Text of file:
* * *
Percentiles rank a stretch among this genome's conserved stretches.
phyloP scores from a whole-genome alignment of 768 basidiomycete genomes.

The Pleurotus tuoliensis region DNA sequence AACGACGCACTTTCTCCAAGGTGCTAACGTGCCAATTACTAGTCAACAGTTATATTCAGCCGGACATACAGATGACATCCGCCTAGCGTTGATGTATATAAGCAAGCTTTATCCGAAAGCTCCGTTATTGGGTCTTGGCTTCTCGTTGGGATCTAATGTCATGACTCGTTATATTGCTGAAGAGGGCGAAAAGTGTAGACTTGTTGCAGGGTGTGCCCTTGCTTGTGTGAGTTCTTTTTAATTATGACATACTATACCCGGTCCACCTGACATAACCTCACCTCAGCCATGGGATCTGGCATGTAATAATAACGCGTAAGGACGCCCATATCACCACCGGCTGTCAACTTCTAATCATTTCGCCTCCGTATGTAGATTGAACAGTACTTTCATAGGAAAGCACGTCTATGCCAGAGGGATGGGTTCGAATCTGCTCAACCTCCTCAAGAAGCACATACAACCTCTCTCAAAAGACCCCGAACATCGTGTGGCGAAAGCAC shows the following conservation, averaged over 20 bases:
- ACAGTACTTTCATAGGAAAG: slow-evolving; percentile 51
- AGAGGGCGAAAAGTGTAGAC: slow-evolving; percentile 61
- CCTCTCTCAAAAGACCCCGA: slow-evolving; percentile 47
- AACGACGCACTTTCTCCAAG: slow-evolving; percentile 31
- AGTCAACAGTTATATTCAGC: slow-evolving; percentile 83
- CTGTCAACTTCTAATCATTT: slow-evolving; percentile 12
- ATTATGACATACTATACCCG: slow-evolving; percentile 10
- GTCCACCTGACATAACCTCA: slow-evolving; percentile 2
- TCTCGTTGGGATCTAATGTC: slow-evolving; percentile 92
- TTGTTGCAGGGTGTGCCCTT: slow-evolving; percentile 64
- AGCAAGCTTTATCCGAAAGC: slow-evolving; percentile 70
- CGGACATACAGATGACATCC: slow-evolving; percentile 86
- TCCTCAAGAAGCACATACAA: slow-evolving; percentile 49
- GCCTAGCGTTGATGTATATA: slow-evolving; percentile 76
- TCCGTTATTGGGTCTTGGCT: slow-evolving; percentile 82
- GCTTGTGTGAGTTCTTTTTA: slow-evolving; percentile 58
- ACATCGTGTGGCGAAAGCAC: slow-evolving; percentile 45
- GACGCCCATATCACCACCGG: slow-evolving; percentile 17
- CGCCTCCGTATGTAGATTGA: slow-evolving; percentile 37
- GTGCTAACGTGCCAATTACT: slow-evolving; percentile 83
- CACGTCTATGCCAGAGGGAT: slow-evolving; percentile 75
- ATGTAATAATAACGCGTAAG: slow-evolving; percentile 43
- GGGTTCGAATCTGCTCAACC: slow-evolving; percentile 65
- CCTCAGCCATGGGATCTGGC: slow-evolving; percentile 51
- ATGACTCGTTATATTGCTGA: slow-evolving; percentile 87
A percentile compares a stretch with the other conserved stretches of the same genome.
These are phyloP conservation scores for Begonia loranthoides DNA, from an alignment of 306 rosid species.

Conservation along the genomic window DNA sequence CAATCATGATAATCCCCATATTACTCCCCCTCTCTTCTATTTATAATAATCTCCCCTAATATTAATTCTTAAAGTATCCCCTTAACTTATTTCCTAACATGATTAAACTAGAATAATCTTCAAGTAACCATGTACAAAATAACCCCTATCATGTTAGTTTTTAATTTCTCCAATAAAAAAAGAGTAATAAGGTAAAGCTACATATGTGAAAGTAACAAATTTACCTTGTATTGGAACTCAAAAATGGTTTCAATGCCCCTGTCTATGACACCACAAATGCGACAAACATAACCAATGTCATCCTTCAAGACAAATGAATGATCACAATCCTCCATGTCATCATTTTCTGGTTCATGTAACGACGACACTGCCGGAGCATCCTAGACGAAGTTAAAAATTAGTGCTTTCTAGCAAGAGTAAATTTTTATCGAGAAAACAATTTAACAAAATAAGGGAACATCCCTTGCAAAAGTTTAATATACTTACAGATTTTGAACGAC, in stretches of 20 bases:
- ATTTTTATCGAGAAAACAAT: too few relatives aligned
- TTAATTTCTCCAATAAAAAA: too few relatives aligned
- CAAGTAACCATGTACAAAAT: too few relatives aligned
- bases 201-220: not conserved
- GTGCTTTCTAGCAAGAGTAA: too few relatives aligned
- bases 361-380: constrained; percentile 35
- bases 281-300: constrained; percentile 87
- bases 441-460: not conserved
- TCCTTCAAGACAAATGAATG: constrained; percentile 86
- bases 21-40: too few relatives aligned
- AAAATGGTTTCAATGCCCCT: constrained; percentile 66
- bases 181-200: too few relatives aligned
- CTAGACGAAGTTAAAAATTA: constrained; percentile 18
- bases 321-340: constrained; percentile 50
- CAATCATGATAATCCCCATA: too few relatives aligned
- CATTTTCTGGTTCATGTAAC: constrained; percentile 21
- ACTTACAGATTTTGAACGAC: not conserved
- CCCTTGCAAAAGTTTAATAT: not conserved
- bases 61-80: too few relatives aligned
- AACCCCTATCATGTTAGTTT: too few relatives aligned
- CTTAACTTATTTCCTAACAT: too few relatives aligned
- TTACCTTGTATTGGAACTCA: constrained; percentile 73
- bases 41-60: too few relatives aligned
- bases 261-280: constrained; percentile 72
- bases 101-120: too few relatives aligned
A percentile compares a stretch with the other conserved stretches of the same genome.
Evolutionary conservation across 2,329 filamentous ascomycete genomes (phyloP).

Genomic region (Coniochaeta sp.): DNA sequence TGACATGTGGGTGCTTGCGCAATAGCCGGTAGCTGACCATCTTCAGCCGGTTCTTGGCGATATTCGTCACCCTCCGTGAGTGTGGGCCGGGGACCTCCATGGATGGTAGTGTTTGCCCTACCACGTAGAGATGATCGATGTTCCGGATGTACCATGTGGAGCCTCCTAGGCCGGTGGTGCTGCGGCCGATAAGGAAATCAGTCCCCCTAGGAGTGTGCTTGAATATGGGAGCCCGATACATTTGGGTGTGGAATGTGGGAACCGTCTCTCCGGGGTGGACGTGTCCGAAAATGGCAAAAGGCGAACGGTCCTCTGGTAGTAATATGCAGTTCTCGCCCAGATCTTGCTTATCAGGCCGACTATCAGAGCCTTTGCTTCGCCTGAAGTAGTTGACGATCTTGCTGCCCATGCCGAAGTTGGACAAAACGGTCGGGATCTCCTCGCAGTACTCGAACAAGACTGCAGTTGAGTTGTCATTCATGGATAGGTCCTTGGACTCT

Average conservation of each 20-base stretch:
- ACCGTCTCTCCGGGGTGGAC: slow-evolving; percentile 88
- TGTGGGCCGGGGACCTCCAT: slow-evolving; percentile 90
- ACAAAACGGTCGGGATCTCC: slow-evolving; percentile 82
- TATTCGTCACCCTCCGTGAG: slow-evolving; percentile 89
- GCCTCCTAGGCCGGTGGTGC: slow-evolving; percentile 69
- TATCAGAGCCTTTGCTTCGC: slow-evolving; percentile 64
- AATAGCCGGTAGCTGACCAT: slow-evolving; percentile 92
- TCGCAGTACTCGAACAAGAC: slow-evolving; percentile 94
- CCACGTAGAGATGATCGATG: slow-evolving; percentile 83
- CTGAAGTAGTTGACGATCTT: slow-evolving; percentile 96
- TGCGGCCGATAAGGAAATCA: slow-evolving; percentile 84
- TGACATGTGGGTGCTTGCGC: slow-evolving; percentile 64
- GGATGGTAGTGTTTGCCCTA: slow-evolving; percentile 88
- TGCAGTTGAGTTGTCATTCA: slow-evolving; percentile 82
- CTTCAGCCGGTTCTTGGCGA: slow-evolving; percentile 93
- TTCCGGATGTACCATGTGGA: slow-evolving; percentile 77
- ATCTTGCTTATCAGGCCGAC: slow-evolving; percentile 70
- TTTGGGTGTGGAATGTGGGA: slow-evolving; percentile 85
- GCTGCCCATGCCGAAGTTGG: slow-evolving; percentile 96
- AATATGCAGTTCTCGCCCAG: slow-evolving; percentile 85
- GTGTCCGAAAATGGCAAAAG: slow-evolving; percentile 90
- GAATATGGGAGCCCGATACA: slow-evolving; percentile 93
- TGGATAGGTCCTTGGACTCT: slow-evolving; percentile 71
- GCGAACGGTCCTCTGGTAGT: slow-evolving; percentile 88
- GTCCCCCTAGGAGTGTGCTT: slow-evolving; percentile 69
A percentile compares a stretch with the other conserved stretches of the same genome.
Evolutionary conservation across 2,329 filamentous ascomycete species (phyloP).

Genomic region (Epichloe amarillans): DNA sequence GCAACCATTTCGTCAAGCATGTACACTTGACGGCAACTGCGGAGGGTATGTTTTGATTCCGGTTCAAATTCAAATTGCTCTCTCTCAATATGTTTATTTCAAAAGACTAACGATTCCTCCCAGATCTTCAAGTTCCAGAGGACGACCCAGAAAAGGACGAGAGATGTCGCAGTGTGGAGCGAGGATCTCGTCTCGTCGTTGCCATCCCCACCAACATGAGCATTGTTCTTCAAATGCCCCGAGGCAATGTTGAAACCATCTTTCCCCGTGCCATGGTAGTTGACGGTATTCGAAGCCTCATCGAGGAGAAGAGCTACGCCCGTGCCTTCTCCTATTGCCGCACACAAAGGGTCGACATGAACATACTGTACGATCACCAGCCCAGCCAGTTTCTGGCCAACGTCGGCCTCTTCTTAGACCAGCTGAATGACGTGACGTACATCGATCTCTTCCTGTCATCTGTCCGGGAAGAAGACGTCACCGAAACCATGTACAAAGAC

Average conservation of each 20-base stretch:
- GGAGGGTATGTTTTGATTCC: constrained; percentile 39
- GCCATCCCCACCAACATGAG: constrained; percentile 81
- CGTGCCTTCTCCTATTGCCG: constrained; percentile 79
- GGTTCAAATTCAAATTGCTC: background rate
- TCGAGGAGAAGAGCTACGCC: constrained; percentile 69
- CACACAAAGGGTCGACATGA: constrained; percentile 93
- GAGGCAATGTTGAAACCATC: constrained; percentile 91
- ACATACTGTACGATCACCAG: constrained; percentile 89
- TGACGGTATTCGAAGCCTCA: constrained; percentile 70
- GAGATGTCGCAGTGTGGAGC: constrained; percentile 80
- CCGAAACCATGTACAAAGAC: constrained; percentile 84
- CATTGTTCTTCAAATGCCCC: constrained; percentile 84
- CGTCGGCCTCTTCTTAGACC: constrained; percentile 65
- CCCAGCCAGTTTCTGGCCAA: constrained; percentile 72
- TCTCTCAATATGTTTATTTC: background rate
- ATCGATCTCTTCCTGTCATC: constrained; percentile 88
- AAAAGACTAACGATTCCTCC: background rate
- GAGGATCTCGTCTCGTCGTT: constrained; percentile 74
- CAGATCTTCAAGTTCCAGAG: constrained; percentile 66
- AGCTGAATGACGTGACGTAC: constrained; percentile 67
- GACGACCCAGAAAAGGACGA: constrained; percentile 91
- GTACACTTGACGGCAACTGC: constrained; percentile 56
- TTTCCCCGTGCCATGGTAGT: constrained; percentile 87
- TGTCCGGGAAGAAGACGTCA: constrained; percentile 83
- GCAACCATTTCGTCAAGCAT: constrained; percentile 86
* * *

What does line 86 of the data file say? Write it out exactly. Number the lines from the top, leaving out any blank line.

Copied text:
A percentile compares a stretch with the other conserved stretches of the same genome.